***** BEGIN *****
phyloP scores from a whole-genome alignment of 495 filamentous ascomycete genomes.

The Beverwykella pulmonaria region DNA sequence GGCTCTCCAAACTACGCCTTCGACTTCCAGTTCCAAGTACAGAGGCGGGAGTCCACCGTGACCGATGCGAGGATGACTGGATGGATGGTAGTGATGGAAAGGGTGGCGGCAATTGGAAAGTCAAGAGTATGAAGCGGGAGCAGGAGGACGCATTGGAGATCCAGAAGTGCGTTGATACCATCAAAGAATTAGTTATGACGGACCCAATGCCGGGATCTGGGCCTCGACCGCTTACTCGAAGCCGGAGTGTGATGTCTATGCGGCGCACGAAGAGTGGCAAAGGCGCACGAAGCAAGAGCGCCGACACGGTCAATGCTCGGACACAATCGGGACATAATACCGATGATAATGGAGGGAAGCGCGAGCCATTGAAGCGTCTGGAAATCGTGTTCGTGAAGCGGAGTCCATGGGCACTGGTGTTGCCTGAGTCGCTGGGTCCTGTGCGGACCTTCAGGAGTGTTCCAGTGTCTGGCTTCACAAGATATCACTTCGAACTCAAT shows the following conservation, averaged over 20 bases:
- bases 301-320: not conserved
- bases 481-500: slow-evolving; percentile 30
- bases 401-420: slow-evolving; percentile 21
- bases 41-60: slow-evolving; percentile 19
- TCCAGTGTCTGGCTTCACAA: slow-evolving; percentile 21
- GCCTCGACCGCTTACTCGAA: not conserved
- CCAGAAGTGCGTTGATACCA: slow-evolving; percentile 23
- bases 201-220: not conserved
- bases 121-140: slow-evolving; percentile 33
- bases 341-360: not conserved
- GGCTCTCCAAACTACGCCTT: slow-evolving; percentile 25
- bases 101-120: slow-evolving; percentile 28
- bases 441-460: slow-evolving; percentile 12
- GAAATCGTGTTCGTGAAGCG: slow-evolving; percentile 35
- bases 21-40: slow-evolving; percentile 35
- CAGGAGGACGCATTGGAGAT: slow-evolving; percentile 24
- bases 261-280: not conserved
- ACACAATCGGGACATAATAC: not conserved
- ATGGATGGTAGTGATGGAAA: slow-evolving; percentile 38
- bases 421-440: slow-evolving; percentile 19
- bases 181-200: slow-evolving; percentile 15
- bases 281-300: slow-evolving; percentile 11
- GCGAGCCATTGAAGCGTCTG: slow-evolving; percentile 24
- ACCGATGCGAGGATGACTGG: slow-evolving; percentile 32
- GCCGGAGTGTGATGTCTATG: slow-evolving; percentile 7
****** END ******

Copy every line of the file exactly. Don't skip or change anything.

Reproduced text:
phyloP scores from a whole-genome alignment of 495 filamentous ascomycete genomes.

The Beverwykella pulmonaria region DNA sequence GGCTCTCCAAACTACGCCTTCGACTTCCAGTTCCAAGTACAGAGGCGGGAGTCCACCGTGACCGATGCGAGGATGACTGGATGGATGGTAGTGATGGAAAGGGTGGCGGCAATTGGAAAGTCAAGAGTATGAAGCGGGAGCAGGAGGACGCATTGGAGATCCAGAAGTGCGTTGATACCATCAAAGAATTAGTTATGACGGACCCAATGCCGGGATCTGGGCCTCGACCGCTTACTCGAAGCCGGAGTGTGATGTCTATGCGGCGCACGAAGAGTGGCAAAGGCGCACGAAGCAAGAGCGCCGACACGGTCAATGCTCGGACACAATCGGGACATAATACCGATGATAATGGAGGGAAGCGCGAGCCATTGAAGCGTCTGGAAATCGTGTTCGTGAAGCGGAGTCCATGGGCACTGGTGTTGCCTGAGTCGCTGGGTCCTGTGCGGACCTTCAGGAGTGTTCCAGTGTCTGGCTTCACAAGATATCACTTCGAACTCAAT shows the following conservation, averaged over 20 bases:
- bases 301-320: not conserved
- bases 481-500: slow-evolving; percentile 30
- bases 401-420: slow-evolving; percentile 21
- bases 41-60: slow-evolving; percentile 19
- TCCAGTGTCTGGCTTCACAA: slow-evolving; percentile 21
- GCCTCGACCGCTTACTCGAA: not conserved
- CCAGAAGTGCGTTGATACCA: slow-evolving; percentile 23
- bases 201-220: not conserved
- bases 121-140: slow-evolving; percentile 33
- bases 341-360: not conserved
- GGCTCTCCAAACTACGCCTT: slow-evolving; percentile 25
- bases 101-120: slow-evolving; percentile 28
- bases 441-460: slow-evolving; percentile 12
- GAAATCGTGTTCGTGAAGCG: slow-evolving; percentile 35
- bases 21-40: slow-evolving; percentile 35
- CAGGAGGACGCATTGGAGAT: slow-evolving; percentile 24
- bases 261-280: not conserved
- ACACAATCGGGACATAATAC: not conserved
- ATGGATGGTAGTGATGGAAA: slow-evolving; percentile 38
- bases 421-440: slow-evolving; percentile 19
- bases 181-200: slow-evolving; percentile 15
- bases 281-300: slow-evolving; percentile 11
- GCGAGCCATTGAAGCGTCTG: slow-evolving; percentile 24
- ACCGATGCGAGGATGACTGG: slow-evolving; percentile 32
- GCCGGAGTGTGATGTCTATG: slow-evolving; percentile 7